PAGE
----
NPP changes over time and space. We can explore these changes for one year by clicking on NPP_2010 to open this file in Google™ Earth and watching the animation of the variation of the NPP values for different places over that year. The data come from NASA’s MODIS instrument. Values range from near 0 grams of carbon per square meter per day to 6.5 grams per square meter per day.

Q19: Which forests have large positive values of NPP during each month (i.e., what forests have a green color year-round)?

Q20: Why do these forests have little seasonal differences in NPP?


After viewing NPP values for each month of 2010, you should now revisit your response to Question 18.


Q21: Which of the three forests do you think is the largest carbon sink and why?

Scientists are still trying to figure out which of the three forest types is the largest carbon sink.  The three images below provide recent information on the terrestrial biosphere carbon sink.  The first two images are the first pages from two articles from the journal Science, while the third image is a portion of Table 1 from the second Science article.


Notice how the estimate in the table (2.41 Pg) above nearly matches the 3 Pg in the the diagram above and shown below.

Q22: Which of the three forests appears to be the largest carbon sink, especially for the 1990-1999 period?


Q23: Why do you think it is likely the carbon uptake in tropical forest areas decreased from 1990-1999 to 2000-2007? Hint: Think about what you learned earlier that involved Brazil.



Section 10

As with the terrestrial biosphere, the oceans (the largest component of the hydrosphere) can function as either a carbon source or a carbon sink. Look at the image below as a reminder of the different processes by which the ocean can act as a carbon sink and a carbon source.

Typically, the oceans take up approximately two petagrams of carbon each year. More specifically, the oceans have taken up half of all the CO2 emitted by human activities since pre-industrial times. With the increased production of CO2 by humans over the past two centuries, more and more carbon has been added to the oceans. When CO2 enters the ocean, a complex series of reactions occur in which the carbon dioxide is transformed into carbonic acid (by reacting with the water), the carbonic acid breaks apart into hydrogen ions and bicarbonate ions (which are found in baking soda), and some percentage of the hydrogen ions combine with carbonate ions (which are found in washing soda) to form additional bicarbonate ions. While it is not important to remember all the parts of that complex series of reactions, it is valuable to understand one of its effects: the removal of carbonate ions that it makes it more difficult for marine organisms (known as calcifiers) to grow shells.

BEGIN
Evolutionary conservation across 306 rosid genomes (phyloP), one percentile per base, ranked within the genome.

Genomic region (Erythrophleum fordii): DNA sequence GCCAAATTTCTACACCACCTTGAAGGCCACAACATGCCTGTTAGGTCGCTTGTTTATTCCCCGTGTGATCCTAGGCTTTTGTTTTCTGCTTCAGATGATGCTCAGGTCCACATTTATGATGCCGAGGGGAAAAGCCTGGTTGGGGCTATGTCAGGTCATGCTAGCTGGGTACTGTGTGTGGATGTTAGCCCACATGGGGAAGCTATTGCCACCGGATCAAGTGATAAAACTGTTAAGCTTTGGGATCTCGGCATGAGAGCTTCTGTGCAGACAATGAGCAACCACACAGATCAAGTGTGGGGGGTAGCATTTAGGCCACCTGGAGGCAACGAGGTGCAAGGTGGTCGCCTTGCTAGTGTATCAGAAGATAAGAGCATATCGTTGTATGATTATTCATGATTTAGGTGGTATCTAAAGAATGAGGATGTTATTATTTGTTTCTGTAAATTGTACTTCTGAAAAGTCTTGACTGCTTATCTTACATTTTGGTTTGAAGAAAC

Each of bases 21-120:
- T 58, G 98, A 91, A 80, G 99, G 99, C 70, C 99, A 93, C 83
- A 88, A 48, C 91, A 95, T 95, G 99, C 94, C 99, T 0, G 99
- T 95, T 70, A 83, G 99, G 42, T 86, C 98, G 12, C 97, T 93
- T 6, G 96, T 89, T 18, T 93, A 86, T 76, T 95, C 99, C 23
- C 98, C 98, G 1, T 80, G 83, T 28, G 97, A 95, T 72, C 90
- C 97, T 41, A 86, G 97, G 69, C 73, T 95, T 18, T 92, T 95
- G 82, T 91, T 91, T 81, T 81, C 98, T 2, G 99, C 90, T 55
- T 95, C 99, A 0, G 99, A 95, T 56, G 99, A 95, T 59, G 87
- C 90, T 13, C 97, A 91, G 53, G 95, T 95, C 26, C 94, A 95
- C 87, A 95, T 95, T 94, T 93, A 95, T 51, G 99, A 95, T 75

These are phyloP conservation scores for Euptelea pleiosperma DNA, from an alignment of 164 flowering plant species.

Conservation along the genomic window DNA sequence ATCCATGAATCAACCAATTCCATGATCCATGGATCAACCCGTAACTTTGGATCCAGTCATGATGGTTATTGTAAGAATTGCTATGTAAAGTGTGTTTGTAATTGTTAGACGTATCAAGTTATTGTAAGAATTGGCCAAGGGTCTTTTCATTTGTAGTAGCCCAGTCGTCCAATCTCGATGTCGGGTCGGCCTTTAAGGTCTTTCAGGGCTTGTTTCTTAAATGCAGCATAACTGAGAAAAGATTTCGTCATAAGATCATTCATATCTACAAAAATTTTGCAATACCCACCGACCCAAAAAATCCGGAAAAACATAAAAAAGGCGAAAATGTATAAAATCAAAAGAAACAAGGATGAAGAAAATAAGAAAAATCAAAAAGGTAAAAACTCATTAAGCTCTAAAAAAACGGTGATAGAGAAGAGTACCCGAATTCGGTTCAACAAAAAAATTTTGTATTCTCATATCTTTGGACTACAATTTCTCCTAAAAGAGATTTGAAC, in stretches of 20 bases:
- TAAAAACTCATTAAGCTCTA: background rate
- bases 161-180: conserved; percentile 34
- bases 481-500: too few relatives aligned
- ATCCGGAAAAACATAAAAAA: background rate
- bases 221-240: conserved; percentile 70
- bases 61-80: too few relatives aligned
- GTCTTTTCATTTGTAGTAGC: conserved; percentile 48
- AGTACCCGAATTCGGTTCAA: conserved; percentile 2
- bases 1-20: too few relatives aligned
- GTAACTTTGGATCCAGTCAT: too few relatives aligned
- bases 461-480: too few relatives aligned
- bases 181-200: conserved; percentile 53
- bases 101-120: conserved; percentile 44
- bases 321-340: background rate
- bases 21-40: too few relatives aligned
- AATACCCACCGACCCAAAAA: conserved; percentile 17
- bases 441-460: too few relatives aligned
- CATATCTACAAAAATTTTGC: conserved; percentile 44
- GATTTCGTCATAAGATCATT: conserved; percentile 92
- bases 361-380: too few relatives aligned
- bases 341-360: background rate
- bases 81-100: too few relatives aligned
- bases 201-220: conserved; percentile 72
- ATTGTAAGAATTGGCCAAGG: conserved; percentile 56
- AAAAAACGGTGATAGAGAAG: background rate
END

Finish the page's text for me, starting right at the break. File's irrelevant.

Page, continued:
Q24: What other effects do you think anthropogenic CO2 emissions are having on marine organisms besides the impact on calcifiers described above?

As a result of data collected in Hawaii, we are better able to understand the effects of the increasing amounts of CO2 that the oceans are absorbing. Scientists working on the Hawaii Ocean Time-series (HOT) program have been making repeated observations of the hydrography, chemistry, and biology of the water column at a station north of Oahu, Hawaii USA. since October 1988.  As you have seen earlier in this lab, measurements of atmospheric CO2 concentrations at Mauna Loa, Hawaii have been made since 1958. Click HOT_MaunaLoa to open the file in Google™ Earth and see the location of the HOT measurements relative to the Mauna Loa station.  The image below shows changes in atmospheric CO2 concentrations and the amount of dissolved CO2 in the middle of the Pacific Ocean (i.e., Hawaii).  As atmospheric CO2 concentrations increase the amount of CO2 dissolved in seawater also increases.


As noted above, changes in the amount of CO2 in seawater also will affect the pH of the water as well as the availability of carbonate ions.  The image on the left below shows changes in seawater pH and the concentration of carbonate ions near Hawaii.  The same pH diagram you saw in Lab 3 is shown again below.











Q25: What effect did the increased absorption of CO2 by the oceans have on the pH? Did the pH level ever get to the point where the ocean water was acidic?


Section 11


Before the next lab, write for yourself a one-sentence response to each of the following big questions of this lab.

How can carbon be transferred between the atmosphere and Earth’s other spheres?

How would you best describe general changes in the anthropogenic emissions of CO2 and the uptake of carbon by the atmosphere, oceans, and terrestrial biosphere from 1959 to 2014?

How has the uptake of CO2 affected the oceans and terrestrial biosphere?